Stillwater Electric, located in Stillwater, OK, is the second largest municipal utility in the state. Community-owned since 1901 and a member of the American Public Power Institute, Stillwater Electric includes approximately 489 miles of overhead lines, 271 miles of underground lines, 10,000 distribution transformers, 12,354 utility poles, 3,940 streetlights, and related electrical equipment. The utility maintains 26 miles of high voltage transmission system lines and constructs extensions to this system.
They operate 21 miles of 69,000-volt local transmission lines (which essentially circle the city), eight electric substations, and oversee the operation of the Stillwater Energy Center, which is a state-of-the-art, quick-start natural gas fired reciprocating engine power plant with an output of 56 million watts. They operate and maintain four two-million watt diesel generators for a generation total of 64 million watts of generation capacity.
The Boomer Lake Substation is at Boomer Lake, a 250 acre lake primarily used to serve as cooling water source for the generation station - co-located with the Boomer Lake Substation. There are huge populations of fish, birds, waterfowl, and many other types of animals around the park.
The motivation for the project was to eliminate the “food supply” for predator mammals, such as raccoons or opossums. Stillwater Electric had a raccoon-related "near-miss" in 2020 where the raccoon was after bird eggs in the substation. The substation has chain-link fencing all around, and the footings have been recently reinforced to prevent animals digging underneath. Critter Guard’s Line Guard product is prominently installed on most "feeder" lines in/out of the substation. Critter Guard’s products prevent animal ingress via overhead lines or power poles. However, birds have been a consistent problem. Stillwater Electric has also had several maintenance calls due to bird scat around the large breakers on the phase connectors. The critical electrical equipment is mounted around and on a series of vertical and horizontal I-Beams that provide the mounting "structure" for the critical equipment. The pad mounted breakers and sensitive control equipment are connected below in special enclosures. When birds roost overhead (landing on these I-Beams) the scat can drop onto and around the boxes, creating a potential shortage risk.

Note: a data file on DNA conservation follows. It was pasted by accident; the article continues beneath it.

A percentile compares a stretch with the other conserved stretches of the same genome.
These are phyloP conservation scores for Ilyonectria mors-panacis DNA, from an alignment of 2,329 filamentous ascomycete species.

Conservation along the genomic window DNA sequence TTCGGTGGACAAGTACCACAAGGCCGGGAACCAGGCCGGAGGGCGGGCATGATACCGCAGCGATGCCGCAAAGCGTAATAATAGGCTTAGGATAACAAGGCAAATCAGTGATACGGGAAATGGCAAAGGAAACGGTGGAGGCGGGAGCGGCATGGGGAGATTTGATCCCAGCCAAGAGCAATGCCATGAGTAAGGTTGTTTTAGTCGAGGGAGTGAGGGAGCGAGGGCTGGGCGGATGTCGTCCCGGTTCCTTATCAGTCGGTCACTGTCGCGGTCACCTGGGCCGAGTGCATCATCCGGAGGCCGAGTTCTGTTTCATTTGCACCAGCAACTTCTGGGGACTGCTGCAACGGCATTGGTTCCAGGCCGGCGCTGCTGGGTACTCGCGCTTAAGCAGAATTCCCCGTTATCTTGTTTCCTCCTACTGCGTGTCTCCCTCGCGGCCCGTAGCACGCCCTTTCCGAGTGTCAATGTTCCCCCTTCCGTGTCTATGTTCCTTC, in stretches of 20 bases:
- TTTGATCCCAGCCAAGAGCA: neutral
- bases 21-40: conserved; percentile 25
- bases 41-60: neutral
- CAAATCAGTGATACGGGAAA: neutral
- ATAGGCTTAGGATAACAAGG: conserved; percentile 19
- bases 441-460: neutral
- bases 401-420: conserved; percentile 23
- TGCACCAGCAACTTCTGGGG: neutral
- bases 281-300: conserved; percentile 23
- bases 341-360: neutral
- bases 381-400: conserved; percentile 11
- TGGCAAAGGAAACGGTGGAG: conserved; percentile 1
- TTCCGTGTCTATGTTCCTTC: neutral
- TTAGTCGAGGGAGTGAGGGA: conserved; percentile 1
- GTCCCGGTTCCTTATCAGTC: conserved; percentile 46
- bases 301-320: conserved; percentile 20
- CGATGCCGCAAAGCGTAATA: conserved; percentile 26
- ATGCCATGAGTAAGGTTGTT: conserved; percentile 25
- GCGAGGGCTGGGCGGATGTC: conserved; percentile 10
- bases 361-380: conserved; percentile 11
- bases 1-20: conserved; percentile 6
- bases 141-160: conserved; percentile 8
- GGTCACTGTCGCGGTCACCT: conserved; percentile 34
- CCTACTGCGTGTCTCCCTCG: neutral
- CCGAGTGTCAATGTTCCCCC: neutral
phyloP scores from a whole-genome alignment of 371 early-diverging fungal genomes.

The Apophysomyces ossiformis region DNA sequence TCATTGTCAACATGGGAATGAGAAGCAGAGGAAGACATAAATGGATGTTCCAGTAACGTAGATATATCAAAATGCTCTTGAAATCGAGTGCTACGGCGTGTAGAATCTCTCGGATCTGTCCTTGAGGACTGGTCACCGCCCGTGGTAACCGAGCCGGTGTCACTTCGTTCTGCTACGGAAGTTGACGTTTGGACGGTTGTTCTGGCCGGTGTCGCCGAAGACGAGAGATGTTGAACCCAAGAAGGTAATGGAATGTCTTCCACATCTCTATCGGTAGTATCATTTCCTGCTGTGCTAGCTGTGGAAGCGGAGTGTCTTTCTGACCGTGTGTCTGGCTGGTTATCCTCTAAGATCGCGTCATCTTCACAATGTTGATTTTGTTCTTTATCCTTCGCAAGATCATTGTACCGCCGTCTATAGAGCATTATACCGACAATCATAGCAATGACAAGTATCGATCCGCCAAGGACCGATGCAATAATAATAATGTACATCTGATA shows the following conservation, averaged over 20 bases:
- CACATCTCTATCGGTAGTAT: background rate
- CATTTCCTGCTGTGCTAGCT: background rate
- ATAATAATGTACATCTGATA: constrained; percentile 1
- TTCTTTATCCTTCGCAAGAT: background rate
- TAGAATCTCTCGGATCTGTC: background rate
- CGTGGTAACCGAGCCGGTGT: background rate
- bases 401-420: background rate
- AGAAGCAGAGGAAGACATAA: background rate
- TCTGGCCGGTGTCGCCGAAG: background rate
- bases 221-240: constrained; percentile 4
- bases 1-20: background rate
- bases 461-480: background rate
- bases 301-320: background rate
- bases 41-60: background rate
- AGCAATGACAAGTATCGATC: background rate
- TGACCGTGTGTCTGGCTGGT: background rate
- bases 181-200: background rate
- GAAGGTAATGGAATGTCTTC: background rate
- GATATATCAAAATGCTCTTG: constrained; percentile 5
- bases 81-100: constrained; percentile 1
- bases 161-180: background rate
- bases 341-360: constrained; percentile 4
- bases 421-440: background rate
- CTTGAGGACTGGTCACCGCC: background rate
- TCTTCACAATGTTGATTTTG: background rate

In addition, there was indication of a previous bird nest in the structure behind one of the phase connectors. This was likely the "bait" the raccoon was after when they had the "near-miss."
As such, the goal of this install was to prohibit/prevent similar types of events in the future by installing Critter Guard’s BirdBloc solution.
Since the substation was "hot" and not able to be de-energized at the time of installation, a complete installation was not possible on the first day. A full installation was completed a short time later during normal planned downtime. Based on a walk-around inspection, and review of relevant safe-distancing from live phases, we chose to install the BirdBloc pouches around the perimeter of the substation "secondary" structure. This is a densely populated rectangular set of I-beams about 40' x 20'. The installation involved hanging the BirdBloc granule pouches around each of the support structures located just below live phase connectors. This was an outdoor application with no cover for the BirdBloc pouches.
After eight weeks, with repeated normal maintenance personnel being at the station many times during this period, no sighting of birds roosting or perching was observed. Though there was a slight discoloration of the pouches (indicating the material was starting to fade), the strength of the smell of individual pouches was still noticeable. One of the Stillwater linemen, Troy Daves, commented that in his 30+ years’ experience, he’d seen a lot of ideas to mitigate birds. None were too impressive, and he, admittedly, was skeptical of this approach. However, after eight weeks with no birds, he says he is now a believer.
The City has plans now to follow up this initial installation with the BirdBloc cubes, the longer lasting version of the active ingredient. The granules in the pouches are recommended for initial application because the concentrated smell, over a few weeks, trains the birds not to come back. Afterward, the BirdBloc cubes can be installed, which provide a less concentrated smell but over a much longer period of time, such as three to four months. This treatment will effectively prohibit birds from roosting, nesting, or perching around the substation through the active nesting season.
Critter Guard's core products include the Line Guard, Pole Guard, and BirdBloc. Our products prevent many types of animals ranging from squirrels and rats to sloths and monkeys from accessing critical electrical equipment and homes via overhead power lines and utility poles.